A dear friend, Willy Whitefeather, explained to me some years ago that in Native tradition one cannot join or form a council until they are 51. I was in my mid-40s at the time and hadn’t even thought about being fifty onederful. Since he planted the seed, I had to internalize the question… ‘Why?’ Perhaps maturation and wisdom.
So over the next half-decade I noticed some things about the maturation process, how thoughts changed and feelings of wanting seemed to begin to fade. I can’t imagine what 50 years of the practice would be like and accelerated learning curves seem to be a part of my life, so it may come.
I shared the same wisdom with a Hopi guide a few years ago who was frustrated with lack of access to their council members. I was honored to do so and humbled by the opportunity. It was a new awareness and ‘sense made common’ for him.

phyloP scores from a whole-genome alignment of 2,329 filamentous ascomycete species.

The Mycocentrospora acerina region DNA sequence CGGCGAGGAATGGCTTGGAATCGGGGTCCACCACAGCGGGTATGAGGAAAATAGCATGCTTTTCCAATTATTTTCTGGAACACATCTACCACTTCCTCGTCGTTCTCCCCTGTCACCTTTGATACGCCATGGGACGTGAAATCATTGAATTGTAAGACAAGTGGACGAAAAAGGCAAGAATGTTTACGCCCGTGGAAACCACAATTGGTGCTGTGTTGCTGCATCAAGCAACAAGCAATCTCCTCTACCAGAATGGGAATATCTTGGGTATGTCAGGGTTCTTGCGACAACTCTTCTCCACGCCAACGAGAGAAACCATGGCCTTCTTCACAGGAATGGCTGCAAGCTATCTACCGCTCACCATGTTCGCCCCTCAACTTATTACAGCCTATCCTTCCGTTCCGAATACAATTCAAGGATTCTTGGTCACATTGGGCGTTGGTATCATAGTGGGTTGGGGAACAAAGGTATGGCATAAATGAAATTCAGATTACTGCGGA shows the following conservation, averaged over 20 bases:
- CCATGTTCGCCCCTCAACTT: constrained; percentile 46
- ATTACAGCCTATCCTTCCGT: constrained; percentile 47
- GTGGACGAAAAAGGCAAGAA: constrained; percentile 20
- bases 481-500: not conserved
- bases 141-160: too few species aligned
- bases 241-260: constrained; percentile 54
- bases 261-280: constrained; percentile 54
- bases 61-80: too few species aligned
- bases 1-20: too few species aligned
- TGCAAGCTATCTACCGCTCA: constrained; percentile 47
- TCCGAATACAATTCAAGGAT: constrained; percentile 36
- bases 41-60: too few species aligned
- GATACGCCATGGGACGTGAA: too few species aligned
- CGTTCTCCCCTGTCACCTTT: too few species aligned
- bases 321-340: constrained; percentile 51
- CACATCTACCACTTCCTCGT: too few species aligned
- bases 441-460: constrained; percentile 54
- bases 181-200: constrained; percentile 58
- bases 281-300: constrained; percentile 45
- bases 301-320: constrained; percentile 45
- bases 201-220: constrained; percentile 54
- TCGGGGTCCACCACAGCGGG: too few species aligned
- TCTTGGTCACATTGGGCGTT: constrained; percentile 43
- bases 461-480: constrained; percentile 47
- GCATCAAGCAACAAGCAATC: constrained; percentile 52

The object is stillness, though, and that we can all practice in any given moment. The more we do, the more mindful we become and less stress we carry. It has even been known to turn a mighty river into a wandering stream and vice versa. Chaos and confusion are in the nature of coming to order.
Nothing pulls us into focus like paying attention to the breath. Try it right now, before meditating, even if you’re at your desk at work—pause to take a few deep, deliberate breaths and note how it pulls you together. A basic technique in Zen is to count your breaths, on the inhale, from one to ten. Beginners will have trouble reaching ten; most often, we lose track along the way as our typically racing thoughts distract us. But that’s okay. Just go back to one and start again. It may be all the structure you need for a lifetime’s practice.